The Airbus A380 has turned fifteen years old. However, the world’s largest passenger plane will extinguish not the candles from the birthday cake, but the light in the factory. The design that delighted everyone will end its life in 2021.
Giant, colossus, superjumbo, “Jesus, but he’s huge” – these are just a handful of the expressions that could be heard at the world’s largest airports in reaction to the Airbus A380. The supersonic airliner was designed to make long distance travel more comfortable, and passengers would not have to change planes so often. The French company missed the mark with its predictions. The airline industry in this regard is fraught with great risk.
Airbus thought that future travel would focus on so-called “megahubs” – large airports that would allow for seamless transfers and travel in further directions. Places that are called “megahubs” by design can include Germany’s Frankfurt Airport or the largest and most popular airport serving as a sort of springboard to Asia – Dubai International Airport.
The reality turned out to be quite different. The multitude of connections, as well as the availability of many airports caused airlines to opt for smaller, narrow-body aircrafts – hence the popularity of another Airbus design, the A321 Neo. The flying philosophy was that we do not need one huge airport to concentrate all the travelers. It is enough to have smaller terminals and a denser network of connections in the same directions in order not only to be able to fill all the seats on the plane more easily, but also thanks to this to be able to offer the customers lower ticket prices.
Airbus A380, which was supposed to be the flying future, cheaper in operation and able to take on board a gargantuan number of people, became a problem, to which you had to pay extra. And that’s a situation no business likes.
Birth in the new millennium
The Airbus A380 was developed as a direct rival to the Boeing 747 – the first such large, long-haul aircraft in history. From the start, Airbus wanted to develop an aircraft that was not only larger than the 747, but also cheaper to operate and more efficient in terms of fuel consumption. The company started work on the A380 concept as early as 1994, originally calling it A3XX. The work was finalized in 2000. However, the manufacturer was hindered by issues relating to the development of the aircraft: the number of cables needed for the fuselage, and problems with assembly, which ultimately delayed the creation of the A380 by almost five years.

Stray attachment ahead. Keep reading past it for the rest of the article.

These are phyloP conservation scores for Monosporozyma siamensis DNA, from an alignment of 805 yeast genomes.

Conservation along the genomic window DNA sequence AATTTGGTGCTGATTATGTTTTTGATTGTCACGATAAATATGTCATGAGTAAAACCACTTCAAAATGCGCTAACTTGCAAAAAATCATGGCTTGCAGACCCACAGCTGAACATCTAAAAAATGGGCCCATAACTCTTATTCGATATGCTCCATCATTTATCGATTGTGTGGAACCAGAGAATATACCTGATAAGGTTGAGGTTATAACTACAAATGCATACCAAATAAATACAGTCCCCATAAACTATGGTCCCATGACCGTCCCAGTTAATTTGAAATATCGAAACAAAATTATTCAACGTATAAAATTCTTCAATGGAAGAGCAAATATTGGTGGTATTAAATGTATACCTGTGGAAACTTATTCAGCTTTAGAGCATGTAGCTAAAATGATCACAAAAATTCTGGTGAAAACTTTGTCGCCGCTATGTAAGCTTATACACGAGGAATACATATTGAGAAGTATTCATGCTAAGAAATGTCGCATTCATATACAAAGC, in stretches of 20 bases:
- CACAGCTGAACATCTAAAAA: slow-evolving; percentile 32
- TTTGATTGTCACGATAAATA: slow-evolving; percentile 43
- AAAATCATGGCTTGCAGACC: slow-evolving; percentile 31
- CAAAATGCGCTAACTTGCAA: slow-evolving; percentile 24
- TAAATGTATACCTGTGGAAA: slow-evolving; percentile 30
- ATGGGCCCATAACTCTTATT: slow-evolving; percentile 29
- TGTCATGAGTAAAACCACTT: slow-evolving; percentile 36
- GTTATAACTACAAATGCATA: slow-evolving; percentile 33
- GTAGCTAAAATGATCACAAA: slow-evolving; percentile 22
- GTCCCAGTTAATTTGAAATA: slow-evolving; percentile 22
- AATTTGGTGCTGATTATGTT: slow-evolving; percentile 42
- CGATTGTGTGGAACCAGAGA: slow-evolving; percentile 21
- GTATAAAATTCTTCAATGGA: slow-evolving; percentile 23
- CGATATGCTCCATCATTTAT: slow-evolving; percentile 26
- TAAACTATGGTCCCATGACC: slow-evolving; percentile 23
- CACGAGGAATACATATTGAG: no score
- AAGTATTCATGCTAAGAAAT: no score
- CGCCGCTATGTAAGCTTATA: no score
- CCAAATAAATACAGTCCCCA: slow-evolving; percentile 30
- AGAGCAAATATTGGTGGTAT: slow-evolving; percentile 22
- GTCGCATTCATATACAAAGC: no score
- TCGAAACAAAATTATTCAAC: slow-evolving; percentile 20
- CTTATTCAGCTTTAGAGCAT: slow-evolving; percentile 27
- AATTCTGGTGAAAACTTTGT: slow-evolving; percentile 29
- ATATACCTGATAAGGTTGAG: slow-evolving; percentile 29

The first test flight of the Airbus A380 took place on April 27, 2005. Two years later, on October 25, 2007, the aircraft entered service as part of the Singapore Airlines fleet.
A mighty giant
The Airbus A380 is a design that cannot be overlooked – even without an interest in aviation. Depending on its configuration, the aircraft is capable of taking between 400 and 500 passengers on board. In the all-Economy version, the design is able to accommodate almost 900 people on board. The extra space allowed airlines around the world to use Airbus A380 as a kind of experiment. You will find versions of the plane with an extravagant bar on the first level, luxurious business class or even versions with suites and rooms and bathrooms!